The selection of the best surgical approach in terms of related morbidity is hampered by the absence of comparative studies and the proliferation of descriptive papers that do not state negative outcomes associated with the technique performed. Moreover, those reports describing percentages of surgical complications have a limited validity due to the lack of standardization when defining and categorizing the complications according to their severity. Nonetheless, persistent lip numbness is the most frequently published surgical complication, occurring in up to 6% of MSGBs performed in the lower lip.

Despite the existing investigations discouraging the removal of labial mucosa with attached glands when performing MSGB because of the potential for neurological damage, punch use has been widely recommended because of safety and handling simplicity reasons, as this procedure is not technically demanding and can be undertaken in an outpatient setting. However, and to the best of our knowledge, there are no quality comparative studies assessing neurological damage induced by the different techniques for MSGB. Thus, the aim of this pilot study was to examine the presence of nerve fibres in minor salivary gland tissue samples obtained by means of two different procedures: punch technique and linear incisional technique.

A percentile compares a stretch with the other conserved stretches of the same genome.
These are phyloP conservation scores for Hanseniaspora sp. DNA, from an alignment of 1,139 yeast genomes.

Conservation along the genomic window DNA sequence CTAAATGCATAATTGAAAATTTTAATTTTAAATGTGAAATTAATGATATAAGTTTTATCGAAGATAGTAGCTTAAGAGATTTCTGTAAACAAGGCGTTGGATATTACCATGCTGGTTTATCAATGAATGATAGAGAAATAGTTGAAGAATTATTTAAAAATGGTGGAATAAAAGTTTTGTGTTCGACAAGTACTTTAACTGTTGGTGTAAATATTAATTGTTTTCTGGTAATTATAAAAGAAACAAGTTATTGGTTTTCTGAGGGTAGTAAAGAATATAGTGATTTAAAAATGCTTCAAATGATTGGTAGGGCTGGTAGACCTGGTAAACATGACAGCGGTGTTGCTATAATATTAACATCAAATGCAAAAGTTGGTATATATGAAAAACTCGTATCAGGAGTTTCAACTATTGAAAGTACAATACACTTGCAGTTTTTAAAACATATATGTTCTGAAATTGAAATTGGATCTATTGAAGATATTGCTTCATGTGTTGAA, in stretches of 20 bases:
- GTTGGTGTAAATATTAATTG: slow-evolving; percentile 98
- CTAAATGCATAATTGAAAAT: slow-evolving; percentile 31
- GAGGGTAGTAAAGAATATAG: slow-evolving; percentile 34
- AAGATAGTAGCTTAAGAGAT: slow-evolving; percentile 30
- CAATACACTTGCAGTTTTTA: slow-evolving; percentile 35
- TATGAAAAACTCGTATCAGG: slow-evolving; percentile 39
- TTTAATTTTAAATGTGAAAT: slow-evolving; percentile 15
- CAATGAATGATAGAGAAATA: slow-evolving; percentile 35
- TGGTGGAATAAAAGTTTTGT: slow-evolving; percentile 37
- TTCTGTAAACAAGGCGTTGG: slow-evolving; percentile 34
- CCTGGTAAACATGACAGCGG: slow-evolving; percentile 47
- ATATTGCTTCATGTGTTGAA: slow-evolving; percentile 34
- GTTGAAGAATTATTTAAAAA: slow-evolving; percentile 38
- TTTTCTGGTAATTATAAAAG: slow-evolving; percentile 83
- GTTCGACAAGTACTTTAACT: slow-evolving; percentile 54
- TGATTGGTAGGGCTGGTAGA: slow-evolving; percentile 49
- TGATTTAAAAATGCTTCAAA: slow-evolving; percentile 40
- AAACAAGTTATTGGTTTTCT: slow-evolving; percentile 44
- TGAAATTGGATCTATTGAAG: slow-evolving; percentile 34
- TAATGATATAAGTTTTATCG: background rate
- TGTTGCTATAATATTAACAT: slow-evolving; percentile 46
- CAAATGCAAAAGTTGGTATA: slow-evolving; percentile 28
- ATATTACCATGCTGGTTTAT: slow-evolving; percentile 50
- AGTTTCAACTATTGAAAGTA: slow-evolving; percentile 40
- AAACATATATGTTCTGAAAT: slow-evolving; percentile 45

Materials and methods

On the basis of the feasibility of the investigation and to minimize potential ethical conflicts, an observational, descriptive pilot study designed to replicate the techniques for minor salivary gland biopsy for SS diagnosis was undertaken on a convenience sample of five non-formolized, frozen corpses (mean age 74 ± 3.5 years; three males and two females). All subjects had bequeathed their bodies for medical – scientific research and training purposes and all procedures were undertaken in accordance with the university ethics committee recommendations (14/2007).

Biopsies were performed at the inner side of the lower lip, between the mid-line and the corner of the mouth. Each corpse had one side of the lower lip biopsied by punch and the contralateral side using a linear incision. The biopsy site was randomly allocated to each technique using a computer-generated list of random numbers.

The punch biopsy technique was undertaken following previously established protocols by everting the lip, perpendicularly positioning a 4-mm diameter punch (Stiefel Laboratories, Madrid, Spain), and performing simultaneous rotational movements under gentle pressure to reach 8 mm deep into the lip. The cylinder of tissue was removed from its base using a scalpel with a No. 15 blade and placed onto a filter paper to avoid curling or twisting artefacts.